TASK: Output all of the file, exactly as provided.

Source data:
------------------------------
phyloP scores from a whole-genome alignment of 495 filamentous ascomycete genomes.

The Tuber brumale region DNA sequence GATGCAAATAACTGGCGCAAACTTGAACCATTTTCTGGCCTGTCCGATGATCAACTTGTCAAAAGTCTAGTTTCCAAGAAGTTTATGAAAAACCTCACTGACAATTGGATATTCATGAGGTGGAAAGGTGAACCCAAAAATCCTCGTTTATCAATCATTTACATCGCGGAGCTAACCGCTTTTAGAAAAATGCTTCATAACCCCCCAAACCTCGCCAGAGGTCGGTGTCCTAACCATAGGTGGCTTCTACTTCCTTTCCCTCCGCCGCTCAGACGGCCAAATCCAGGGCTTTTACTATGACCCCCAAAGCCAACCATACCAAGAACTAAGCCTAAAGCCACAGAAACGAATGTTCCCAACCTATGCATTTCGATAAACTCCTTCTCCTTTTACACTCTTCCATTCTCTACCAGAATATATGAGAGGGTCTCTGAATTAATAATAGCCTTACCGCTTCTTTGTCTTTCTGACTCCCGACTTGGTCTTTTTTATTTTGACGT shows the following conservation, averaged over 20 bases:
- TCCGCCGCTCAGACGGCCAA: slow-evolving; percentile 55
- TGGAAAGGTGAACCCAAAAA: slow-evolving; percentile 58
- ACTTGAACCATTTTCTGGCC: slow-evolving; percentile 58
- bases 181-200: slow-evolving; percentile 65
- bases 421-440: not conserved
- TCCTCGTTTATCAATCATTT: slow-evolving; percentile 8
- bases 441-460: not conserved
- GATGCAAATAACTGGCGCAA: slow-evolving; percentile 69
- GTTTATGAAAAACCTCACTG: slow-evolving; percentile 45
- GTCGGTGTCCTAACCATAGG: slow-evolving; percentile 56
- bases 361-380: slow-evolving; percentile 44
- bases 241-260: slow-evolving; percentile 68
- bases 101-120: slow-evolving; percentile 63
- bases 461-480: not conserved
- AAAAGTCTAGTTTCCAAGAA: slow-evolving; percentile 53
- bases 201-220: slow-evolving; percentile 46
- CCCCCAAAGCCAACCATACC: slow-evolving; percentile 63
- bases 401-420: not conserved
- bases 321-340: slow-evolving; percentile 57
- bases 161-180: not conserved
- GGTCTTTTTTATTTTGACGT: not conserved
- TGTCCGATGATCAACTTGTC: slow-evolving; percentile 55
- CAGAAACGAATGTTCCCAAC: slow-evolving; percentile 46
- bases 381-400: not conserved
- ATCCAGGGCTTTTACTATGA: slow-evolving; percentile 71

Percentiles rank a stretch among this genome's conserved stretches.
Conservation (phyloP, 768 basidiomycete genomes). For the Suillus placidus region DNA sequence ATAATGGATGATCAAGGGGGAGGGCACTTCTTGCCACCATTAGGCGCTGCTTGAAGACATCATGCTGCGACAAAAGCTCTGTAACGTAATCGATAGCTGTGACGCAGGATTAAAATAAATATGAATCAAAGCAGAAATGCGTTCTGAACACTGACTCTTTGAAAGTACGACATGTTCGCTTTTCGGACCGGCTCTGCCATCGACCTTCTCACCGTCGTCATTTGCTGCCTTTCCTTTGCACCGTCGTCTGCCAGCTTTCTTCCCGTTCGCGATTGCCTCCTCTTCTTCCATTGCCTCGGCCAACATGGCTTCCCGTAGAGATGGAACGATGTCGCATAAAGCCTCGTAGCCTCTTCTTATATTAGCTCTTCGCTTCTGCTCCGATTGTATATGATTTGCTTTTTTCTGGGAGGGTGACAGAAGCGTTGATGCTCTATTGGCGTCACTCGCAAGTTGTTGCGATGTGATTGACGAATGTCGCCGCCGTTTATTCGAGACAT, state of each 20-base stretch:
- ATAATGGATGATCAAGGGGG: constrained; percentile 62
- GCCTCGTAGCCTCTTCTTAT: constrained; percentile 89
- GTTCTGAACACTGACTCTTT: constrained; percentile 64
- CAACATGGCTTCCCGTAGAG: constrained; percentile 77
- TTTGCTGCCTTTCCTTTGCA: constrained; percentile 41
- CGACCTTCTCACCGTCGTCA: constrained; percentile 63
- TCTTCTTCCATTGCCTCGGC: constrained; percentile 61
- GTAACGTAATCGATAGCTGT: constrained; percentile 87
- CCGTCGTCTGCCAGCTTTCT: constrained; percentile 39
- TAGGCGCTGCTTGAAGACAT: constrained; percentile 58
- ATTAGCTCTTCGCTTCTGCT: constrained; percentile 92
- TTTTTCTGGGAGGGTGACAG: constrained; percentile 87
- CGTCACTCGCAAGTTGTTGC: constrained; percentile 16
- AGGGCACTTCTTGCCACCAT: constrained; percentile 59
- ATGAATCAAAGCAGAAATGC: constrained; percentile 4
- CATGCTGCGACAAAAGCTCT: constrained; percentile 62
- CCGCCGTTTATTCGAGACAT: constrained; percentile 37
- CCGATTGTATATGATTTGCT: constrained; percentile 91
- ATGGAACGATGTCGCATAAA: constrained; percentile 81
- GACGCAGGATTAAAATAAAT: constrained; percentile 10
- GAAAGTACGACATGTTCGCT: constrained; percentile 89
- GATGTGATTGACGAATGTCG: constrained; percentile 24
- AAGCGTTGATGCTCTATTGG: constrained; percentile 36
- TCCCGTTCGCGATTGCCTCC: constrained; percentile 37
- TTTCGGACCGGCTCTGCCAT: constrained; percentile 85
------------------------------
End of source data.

phyloP scores from a whole-genome alignment of 495 filamentous ascomycete genomes.

The Tuber brumale region DNA sequence GATGCAAATAACTGGCGCAAACTTGAACCATTTTCTGGCCTGTCCGATGATCAACTTGTCAAAAGTCTAGTTTCCAAGAAGTTTATGAAAAACCTCACTGACAATTGGATATTCATGAGGTGGAAAGGTGAACCCAAAAATCCTCGTTTATCAATCATTTACATCGCGGAGCTAACCGCTTTTAGAAAAATGCTTCATAACCCCCCAAACCTCGCCAGAGGTCGGTGTCCTAACCATAGGTGGCTTCTACTTCCTTTCCCTCCGCCGCTCAGACGGCCAAATCCAGGGCTTTTACTATGACCCCCAAAGCCAACCATACCAAGAACTAAGCCTAAAGCCACAGAAACGAATGTTCCCAACCTATGCATTTCGATAAACTCCTTCTCCTTTTACACTCTTCCATTCTCTACCAGAATATATGAGAGGGTCTCTGAATTAATAATAGCCTTACCGCTTCTTTGTCTTTCTGACTCCCGACTTGGTCTTTTTTATTTTGACGT shows the following conservation, averaged over 20 bases:
- TCCGCCGCTCAGACGGCCAA: slow-evolving; percentile 55
- TGGAAAGGTGAACCCAAAAA: slow-evolving; percentile 58
- ACTTGAACCATTTTCTGGCC: slow-evolving; percentile 58
- bases 181-200: slow-evolving; percentile 65
- bases 421-440: not conserved
- TCCTCGTTTATCAATCATTT: slow-evolving; percentile 8
- bases 441-460: not conserved
- GATGCAAATAACTGGCGCAA: slow-evolving; percentile 69
- GTTTATGAAAAACCTCACTG: slow-evolving; percentile 45
- GTCGGTGTCCTAACCATAGG: slow-evolving; percentile 56
- bases 361-380: slow-evolving; percentile 44
- bases 241-260: slow-evolving; percentile 68
- bases 101-120: slow-evolving; percentile 63
- bases 461-480: not conserved
- AAAAGTCTAGTTTCCAAGAA: slow-evolving; percentile 53
- bases 201-220: slow-evolving; percentile 46
- CCCCCAAAGCCAACCATACC: slow-evolving; percentile 63
- bases 401-420: not conserved
- bases 321-340: slow-evolving; percentile 57
- bases 161-180: not conserved
- GGTCTTTTTTATTTTGACGT: not conserved
- TGTCCGATGATCAACTTGTC: slow-evolving; percentile 55
- CAGAAACGAATGTTCCCAAC: slow-evolving; percentile 46
- bases 381-400: not conserved
- ATCCAGGGCTTTTACTATGA: slow-evolving; percentile 71

Percentiles rank a stretch among this genome's conserved stretches.
Conservation (phyloP, 768 basidiomycete genomes). For the Suillus placidus region DNA sequence ATAATGGATGATCAAGGGGGAGGGCACTTCTTGCCACCATTAGGCGCTGCTTGAAGACATCATGCTGCGACAAAAGCTCTGTAACGTAATCGATAGCTGTGACGCAGGATTAAAATAAATATGAATCAAAGCAGAAATGCGTTCTGAACACTGACTCTTTGAAAGTACGACATGTTCGCTTTTCGGACCGGCTCTGCCATCGACCTTCTCACCGTCGTCATTTGCTGCCTTTCCTTTGCACCGTCGTCTGCCAGCTTTCTTCCCGTTCGCGATTGCCTCCTCTTCTTCCATTGCCTCGGCCAACATGGCTTCCCGTAGAGATGGAACGATGTCGCATAAAGCCTCGTAGCCTCTTCTTATATTAGCTCTTCGCTTCTGCTCCGATTGTATATGATTTGCTTTTTTCTGGGAGGGTGACAGAAGCGTTGATGCTCTATTGGCGTCACTCGCAAGTTGTTGCGATGTGATTGACGAATGTCGCCGCCGTTTATTCGAGACAT, state of each 20-base stretch:
- ATAATGGATGATCAAGGGGG: constrained; percentile 62
- GCCTCGTAGCCTCTTCTTAT: constrained; percentile 89
- GTTCTGAACACTGACTCTTT: constrained; percentile 64
- CAACATGGCTTCCCGTAGAG: constrained; percentile 77
- TTTGCTGCCTTTCCTTTGCA: constrained; percentile 41
- CGACCTTCTCACCGTCGTCA: constrained; percentile 63
- TCTTCTTCCATTGCCTCGGC: constrained; percentile 61
- GTAACGTAATCGATAGCTGT: constrained; percentile 87
- CCGTCGTCTGCCAGCTTTCT: constrained; percentile 39
- TAGGCGCTGCTTGAAGACAT: constrained; percentile 58
- ATTAGCTCTTCGCTTCTGCT: constrained; percentile 92
- TTTTTCTGGGAGGGTGACAG: constrained; percentile 87
- CGTCACTCGCAAGTTGTTGC: constrained; percentile 16
- AGGGCACTTCTTGCCACCAT: constrained; percentile 59
- ATGAATCAAAGCAGAAATGC: constrained; percentile 4
- CATGCTGCGACAAAAGCTCT: constrained; percentile 62
- CCGCCGTTTATTCGAGACAT: constrained; percentile 37
- CCGATTGTATATGATTTGCT: constrained; percentile 91
- ATGGAACGATGTCGCATAAA: constrained; percentile 81
- GACGCAGGATTAAAATAAAT: constrained; percentile 10
- GAAAGTACGACATGTTCGCT: constrained; percentile 89
- GATGTGATTGACGAATGTCG: constrained; percentile 24
- AAGCGTTGATGCTCTATTGG: constrained; percentile 36
- TCCCGTTCGCGATTGCCTCC: constrained; percentile 37
- TTTCGGACCGGCTCTGCCAT: constrained; percentile 85